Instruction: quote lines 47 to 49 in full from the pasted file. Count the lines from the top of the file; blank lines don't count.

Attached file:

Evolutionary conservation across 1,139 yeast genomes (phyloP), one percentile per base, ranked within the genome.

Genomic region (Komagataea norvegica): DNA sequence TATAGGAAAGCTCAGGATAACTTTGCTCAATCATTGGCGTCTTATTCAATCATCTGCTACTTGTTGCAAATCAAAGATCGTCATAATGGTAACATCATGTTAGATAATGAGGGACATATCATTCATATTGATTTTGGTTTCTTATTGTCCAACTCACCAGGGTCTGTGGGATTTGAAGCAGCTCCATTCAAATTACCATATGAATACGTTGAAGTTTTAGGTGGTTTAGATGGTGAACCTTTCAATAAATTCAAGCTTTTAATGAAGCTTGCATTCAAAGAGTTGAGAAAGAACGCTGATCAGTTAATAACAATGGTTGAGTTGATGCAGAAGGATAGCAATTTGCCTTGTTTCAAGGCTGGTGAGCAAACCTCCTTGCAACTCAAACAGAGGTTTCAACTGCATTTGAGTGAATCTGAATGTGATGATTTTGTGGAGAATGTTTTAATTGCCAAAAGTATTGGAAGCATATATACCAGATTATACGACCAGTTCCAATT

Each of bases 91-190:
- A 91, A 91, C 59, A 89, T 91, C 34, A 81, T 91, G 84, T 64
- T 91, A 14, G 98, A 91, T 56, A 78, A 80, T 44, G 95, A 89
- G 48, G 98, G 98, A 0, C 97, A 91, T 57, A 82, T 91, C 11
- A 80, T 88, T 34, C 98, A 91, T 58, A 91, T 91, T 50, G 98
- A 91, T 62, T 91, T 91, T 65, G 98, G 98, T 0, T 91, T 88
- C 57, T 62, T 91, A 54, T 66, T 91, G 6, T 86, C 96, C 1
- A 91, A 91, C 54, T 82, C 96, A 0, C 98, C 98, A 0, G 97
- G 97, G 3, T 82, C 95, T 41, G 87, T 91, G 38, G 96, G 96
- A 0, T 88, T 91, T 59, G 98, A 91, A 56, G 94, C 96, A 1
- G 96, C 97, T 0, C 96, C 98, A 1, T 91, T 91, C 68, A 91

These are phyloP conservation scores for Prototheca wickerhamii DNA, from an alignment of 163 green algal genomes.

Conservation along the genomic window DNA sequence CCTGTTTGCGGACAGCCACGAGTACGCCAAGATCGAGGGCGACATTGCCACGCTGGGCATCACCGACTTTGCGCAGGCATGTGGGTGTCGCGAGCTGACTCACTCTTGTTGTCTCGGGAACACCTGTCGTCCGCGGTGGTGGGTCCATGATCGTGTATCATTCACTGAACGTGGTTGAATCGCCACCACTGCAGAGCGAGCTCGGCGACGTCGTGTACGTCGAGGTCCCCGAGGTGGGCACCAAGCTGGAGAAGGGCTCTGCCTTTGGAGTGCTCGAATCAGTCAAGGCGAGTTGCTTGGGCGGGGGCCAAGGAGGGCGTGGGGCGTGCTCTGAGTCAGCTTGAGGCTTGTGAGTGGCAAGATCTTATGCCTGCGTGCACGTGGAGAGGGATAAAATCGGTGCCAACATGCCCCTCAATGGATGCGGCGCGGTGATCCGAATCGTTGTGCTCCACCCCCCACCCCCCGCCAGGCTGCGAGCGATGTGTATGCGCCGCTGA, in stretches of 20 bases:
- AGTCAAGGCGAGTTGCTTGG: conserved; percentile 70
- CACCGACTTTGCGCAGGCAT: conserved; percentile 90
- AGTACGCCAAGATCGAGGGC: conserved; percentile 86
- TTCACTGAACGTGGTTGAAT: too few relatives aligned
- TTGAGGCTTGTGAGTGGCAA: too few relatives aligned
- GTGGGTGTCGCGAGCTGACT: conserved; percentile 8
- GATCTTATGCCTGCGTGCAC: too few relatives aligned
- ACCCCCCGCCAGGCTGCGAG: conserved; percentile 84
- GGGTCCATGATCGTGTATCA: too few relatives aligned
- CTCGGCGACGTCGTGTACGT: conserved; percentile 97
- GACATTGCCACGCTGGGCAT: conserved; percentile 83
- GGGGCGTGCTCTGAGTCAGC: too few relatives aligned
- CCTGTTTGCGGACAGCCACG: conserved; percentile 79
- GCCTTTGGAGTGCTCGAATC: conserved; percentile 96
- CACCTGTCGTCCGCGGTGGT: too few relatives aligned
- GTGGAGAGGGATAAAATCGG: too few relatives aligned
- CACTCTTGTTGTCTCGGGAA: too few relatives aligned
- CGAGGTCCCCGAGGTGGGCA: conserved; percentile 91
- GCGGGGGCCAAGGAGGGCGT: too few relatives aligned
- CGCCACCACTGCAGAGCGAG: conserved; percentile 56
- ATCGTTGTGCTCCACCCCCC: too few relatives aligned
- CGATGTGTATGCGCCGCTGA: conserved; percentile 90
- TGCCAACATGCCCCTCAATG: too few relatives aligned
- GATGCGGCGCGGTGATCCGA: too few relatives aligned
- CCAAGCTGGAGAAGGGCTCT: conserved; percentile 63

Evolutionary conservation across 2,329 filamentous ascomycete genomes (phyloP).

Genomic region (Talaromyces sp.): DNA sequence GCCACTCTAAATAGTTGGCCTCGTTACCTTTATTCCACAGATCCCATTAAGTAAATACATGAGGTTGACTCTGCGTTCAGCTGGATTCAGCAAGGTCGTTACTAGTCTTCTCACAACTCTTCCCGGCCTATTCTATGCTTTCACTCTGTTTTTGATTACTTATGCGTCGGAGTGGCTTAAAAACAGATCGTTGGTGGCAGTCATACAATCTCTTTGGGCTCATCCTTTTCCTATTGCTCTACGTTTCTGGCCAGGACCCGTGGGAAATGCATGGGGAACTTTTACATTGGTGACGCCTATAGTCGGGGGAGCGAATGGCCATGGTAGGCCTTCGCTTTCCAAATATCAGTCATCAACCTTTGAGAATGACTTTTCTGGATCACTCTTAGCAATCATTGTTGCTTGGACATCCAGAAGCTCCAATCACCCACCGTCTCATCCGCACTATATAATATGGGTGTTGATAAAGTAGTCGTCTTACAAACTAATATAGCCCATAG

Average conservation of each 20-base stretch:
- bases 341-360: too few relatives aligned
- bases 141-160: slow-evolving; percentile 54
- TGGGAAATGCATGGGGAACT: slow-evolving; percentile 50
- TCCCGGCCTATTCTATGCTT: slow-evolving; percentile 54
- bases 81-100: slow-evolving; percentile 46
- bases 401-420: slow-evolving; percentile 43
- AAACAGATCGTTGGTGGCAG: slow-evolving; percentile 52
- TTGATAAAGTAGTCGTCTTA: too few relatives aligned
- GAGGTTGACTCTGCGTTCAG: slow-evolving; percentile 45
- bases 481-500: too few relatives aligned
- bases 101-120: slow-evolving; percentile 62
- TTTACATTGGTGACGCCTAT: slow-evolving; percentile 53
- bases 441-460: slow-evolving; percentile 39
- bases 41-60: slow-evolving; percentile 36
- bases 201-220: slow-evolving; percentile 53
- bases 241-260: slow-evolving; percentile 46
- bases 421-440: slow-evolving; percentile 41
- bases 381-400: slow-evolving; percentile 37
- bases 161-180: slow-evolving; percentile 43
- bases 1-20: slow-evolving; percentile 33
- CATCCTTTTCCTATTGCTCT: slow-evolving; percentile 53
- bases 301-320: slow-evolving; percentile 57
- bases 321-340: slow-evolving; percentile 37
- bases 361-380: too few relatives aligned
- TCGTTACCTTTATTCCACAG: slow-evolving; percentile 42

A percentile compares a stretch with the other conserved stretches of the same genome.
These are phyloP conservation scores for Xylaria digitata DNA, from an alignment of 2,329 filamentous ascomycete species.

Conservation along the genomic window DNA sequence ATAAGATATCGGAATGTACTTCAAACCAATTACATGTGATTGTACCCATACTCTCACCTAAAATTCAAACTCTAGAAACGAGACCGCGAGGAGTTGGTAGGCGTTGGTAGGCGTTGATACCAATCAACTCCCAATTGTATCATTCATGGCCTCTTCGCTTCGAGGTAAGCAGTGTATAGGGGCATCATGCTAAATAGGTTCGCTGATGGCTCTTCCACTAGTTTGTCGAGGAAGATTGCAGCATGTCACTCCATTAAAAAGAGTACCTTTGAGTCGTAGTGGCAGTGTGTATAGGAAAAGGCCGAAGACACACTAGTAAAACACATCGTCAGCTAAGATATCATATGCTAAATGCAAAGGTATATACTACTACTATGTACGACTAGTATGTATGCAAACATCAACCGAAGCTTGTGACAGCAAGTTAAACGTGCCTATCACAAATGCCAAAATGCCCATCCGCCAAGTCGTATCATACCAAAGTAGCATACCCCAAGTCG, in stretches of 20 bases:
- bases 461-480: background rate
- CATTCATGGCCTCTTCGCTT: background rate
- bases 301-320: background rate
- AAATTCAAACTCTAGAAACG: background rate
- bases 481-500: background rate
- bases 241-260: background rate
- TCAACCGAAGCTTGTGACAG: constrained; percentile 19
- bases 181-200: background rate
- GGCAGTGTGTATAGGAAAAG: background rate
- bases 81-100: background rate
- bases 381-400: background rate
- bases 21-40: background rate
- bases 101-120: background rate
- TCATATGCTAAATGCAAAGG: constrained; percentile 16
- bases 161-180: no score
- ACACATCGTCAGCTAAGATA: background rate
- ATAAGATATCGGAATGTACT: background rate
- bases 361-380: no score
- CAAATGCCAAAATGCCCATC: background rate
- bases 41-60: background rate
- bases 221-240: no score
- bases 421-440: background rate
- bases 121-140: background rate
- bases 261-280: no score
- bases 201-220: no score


- TCCCGGCCTATTCTATGCTT: slow-evolving; percentile 54
- bases 81-100: slow-evolving; percentile 46
- bases 401-420: slow-evolving; percentile 43